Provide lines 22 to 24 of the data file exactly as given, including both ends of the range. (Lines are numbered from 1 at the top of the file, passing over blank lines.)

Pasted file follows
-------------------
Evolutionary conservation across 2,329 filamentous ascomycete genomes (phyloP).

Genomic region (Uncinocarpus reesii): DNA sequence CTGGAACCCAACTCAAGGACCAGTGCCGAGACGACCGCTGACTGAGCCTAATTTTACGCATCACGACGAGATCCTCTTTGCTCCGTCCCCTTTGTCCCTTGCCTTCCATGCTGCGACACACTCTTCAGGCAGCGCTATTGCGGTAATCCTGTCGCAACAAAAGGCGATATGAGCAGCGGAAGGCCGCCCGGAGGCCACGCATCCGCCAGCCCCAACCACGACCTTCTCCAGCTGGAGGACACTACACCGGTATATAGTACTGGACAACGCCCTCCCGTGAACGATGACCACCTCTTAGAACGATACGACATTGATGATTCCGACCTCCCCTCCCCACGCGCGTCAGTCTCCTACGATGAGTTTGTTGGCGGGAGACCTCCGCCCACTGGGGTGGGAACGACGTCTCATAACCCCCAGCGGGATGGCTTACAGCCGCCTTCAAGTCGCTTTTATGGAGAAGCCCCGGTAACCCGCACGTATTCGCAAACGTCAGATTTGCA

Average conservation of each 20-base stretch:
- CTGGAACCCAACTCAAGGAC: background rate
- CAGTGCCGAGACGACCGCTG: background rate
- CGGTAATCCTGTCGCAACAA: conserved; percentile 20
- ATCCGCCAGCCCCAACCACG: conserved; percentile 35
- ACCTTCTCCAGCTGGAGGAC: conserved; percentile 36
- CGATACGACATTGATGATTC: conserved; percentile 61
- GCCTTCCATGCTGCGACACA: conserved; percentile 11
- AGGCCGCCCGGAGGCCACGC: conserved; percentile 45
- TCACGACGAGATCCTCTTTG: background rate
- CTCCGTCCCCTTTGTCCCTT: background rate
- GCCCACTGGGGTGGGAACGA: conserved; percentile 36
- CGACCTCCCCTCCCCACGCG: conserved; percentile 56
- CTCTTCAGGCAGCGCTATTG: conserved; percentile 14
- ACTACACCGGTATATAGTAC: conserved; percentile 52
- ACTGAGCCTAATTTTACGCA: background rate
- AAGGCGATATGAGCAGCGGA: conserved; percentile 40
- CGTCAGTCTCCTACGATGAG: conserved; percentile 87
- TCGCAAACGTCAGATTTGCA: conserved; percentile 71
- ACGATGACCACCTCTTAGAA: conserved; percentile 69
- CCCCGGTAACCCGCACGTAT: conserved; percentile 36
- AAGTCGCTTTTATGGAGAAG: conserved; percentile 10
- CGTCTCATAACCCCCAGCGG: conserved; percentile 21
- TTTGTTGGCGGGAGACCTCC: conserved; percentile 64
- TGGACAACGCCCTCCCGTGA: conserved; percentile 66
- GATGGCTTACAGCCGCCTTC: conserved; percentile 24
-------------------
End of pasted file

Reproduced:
- ACGATGACCACCTCTTAGAA: conserved; percentile 69
- CCCCGGTAACCCGCACGTAT: conserved; percentile 36
- AAGTCGCTTTTATGGAGAAG: conserved; percentile 10